As Tan himself has observed, the strange creatures that inhabit his book are well-suited to puppetry. For the play, two of these are transformed into puppets, one of which takes a lead role as Aki’s companion. Whilst this cheeky, squeaky charmer was beautifully portrayed and cleverly operated by various performers (both on stage and out of sight) in the performance viewed, the transformation feels a little jarring. In Tan’s illustrations, the creature is a land-dweller, a sort of rodent/dog/alien, and depicted in sepia (as are all the illustrations). The puppet counterpart seems more like a marine creature – albeit one able to live on land – some kind of eel/dolphin hybrid. Bright blue and reminiscent of a muppet, it doesn’t seem to fit with the muted tones and textures of its surroundings, nor does its yellow friend.

This is, however, a small quibble. The Arrival takes the audience on a fantastical voyage, charting the travails of the migrant experience with a light yet sensitive touch. As Aki, Pearson was vulnerable yet resilient, with a slapstick quality to his movement that kept the audience chuckling. Fleshing out various other characters, Alicia Osyka and Shirley van Sanden underpinned each role with a touch of zany. Kudos also to Adrienne Patterson, who is not seen but voices and operates the puppets at various times, alongside Osaka and van Sanden.

Whether you’re young or not-so-young, The Arrival is a strange and beautiful ride. It’s well worth getting on board.

The Arrival
Ellis Pearson & Shirley van Sanden in ‘The Arrival’. Photo: Rebecca Mansell.
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Calendar, Classical music, Music, September

Music: Jump, Jam, Jiggle!

Thursday 28 September – 9.45am & 11.15am, Saturday 30 September – 9.45am & 11.15am @ Perth Concert Hall – Wardle Room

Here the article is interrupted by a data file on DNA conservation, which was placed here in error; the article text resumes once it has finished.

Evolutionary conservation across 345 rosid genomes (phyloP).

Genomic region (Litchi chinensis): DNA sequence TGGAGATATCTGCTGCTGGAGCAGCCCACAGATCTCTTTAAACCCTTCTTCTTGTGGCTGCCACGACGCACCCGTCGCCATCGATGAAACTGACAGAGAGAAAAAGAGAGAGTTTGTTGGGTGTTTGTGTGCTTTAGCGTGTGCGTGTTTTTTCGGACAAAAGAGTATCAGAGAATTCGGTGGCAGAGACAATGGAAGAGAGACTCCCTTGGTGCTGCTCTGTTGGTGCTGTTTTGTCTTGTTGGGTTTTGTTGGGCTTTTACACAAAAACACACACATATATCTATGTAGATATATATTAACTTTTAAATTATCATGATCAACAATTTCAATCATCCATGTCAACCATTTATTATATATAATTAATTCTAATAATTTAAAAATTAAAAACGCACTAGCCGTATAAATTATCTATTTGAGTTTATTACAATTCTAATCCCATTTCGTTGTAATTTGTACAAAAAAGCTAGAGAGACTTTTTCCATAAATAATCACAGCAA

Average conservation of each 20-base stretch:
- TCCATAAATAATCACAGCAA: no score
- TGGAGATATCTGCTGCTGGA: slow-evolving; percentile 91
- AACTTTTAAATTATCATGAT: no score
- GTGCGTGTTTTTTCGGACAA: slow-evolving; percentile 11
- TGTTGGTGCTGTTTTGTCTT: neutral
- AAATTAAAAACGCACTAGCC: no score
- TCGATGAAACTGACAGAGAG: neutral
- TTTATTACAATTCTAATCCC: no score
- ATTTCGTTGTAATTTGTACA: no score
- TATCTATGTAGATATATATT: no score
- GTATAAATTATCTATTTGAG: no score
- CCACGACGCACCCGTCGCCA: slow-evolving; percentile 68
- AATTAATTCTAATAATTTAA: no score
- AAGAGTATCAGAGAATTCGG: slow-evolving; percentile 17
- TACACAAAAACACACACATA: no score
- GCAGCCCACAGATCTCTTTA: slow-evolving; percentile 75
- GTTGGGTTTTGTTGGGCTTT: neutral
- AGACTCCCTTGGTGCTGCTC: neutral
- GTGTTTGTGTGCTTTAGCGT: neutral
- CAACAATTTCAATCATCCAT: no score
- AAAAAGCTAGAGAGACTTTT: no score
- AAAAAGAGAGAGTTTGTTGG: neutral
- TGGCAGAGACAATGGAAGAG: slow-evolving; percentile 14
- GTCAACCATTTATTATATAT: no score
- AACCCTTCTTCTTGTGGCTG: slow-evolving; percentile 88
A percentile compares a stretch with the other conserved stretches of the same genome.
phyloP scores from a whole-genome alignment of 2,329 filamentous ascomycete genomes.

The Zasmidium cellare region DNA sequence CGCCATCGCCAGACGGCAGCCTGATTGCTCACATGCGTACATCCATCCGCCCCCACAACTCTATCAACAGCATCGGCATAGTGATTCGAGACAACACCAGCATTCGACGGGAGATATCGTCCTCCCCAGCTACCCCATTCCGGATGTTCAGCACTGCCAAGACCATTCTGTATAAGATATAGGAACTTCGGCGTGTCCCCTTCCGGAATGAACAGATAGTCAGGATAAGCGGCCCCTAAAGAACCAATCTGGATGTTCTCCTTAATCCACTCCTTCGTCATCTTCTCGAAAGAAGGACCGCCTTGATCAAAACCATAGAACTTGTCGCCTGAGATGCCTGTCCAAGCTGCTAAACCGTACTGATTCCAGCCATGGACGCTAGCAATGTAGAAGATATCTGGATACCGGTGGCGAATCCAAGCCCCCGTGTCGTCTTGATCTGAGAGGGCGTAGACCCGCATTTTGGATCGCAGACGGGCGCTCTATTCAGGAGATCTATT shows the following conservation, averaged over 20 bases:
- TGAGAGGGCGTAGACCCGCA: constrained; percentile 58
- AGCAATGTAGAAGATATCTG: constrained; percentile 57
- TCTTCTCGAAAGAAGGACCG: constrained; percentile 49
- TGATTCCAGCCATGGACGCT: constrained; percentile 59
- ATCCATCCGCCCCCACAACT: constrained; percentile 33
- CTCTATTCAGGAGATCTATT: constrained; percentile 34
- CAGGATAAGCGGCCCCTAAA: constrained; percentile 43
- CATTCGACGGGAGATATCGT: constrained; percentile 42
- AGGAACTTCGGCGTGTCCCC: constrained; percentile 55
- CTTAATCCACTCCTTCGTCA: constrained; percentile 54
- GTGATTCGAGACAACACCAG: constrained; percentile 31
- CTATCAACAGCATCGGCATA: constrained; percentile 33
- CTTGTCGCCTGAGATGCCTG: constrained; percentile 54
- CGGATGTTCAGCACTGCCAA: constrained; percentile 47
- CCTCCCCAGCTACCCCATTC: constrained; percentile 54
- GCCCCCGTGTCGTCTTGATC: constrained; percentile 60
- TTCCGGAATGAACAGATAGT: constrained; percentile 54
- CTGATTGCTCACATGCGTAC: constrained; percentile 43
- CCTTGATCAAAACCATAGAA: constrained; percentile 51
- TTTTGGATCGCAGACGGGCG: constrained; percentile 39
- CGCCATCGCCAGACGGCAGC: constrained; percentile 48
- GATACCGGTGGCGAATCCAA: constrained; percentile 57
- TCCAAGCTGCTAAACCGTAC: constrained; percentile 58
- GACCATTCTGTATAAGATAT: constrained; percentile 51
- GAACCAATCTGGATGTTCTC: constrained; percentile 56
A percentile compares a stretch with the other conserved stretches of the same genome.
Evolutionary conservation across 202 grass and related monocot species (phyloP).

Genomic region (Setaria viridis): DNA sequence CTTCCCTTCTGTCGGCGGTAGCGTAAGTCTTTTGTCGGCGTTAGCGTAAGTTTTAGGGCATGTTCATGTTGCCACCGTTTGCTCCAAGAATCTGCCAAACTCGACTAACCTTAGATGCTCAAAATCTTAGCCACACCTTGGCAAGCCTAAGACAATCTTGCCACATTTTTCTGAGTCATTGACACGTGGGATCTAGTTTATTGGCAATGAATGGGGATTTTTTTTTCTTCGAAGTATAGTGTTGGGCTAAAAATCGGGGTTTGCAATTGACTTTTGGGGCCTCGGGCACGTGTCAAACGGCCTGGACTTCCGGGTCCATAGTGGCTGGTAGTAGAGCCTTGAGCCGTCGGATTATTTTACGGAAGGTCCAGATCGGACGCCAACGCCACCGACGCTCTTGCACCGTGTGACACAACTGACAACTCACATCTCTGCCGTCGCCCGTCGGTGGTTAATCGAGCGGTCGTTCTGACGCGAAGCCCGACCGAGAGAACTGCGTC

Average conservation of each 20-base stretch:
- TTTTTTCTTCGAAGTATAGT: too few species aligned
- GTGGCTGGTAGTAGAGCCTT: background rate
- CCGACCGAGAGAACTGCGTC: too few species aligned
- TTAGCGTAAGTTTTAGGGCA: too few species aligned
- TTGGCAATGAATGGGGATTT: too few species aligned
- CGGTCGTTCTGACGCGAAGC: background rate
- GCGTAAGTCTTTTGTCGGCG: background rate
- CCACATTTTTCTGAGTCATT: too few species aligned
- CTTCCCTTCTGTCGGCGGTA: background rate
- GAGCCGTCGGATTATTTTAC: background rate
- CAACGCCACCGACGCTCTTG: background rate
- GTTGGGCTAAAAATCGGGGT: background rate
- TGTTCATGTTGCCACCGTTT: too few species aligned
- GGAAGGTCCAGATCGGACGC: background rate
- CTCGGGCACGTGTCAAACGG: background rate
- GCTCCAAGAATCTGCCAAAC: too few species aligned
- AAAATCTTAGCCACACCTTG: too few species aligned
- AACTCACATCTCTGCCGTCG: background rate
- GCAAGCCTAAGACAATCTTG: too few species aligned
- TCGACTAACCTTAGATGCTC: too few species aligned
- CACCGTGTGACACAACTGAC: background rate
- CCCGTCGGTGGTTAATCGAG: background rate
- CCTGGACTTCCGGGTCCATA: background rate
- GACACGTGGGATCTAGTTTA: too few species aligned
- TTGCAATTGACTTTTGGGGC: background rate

In these 50-minute interactive workshop performances, children will enjoy a hands-on musical journey of instrument playing, song and dance inspired by the music of Holst’s The Planets. At the conclusion of the performance, children can “Meet the Musician” to learn more about the instruments of the orchestra and the people who play them.


More info:

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Calendar, Dance, July, Performing arts, Theatre

Dance Theatre: Saltbush

12 – 14 July @ State Theatre Centre of Western Australia, Barking Gecko Theatre Company.
18 July @ Albany Entertainment Centre, Albany.
21 – 22 July @ Mandurah Performing Arts Centre.
25 July @ Arts Margaret River.
By Insite Arts & Compagnia TPO, presented by Performing Lines.

Saltbush is an exquisite interactive journey through the culture and landscape of Aboriginal Australia, celebrated through live dance, music, song and stories. An ensemble of Aboriginal artists collaborated with Insite Arts and the internationally acclaimed Italian company Compagnia TPO to create this highly acclaimed work.

Saltbush centres on the journey of two friends from different Aboriginal backgrounds as they cross Australia on foot. Their journey sees them travel across diverse Australian landscapes (countries) – river country, urban landscapes, the desert and the sea, all the while discovering the land and better understanding and acknowledging our own challenges and personal journey.

Children are invited to explore, play and dance with the performers as the landscape unfolds around them, providing a unique immersive experience where the audience becomes part of this visually beautiful journey.

More info and bookings: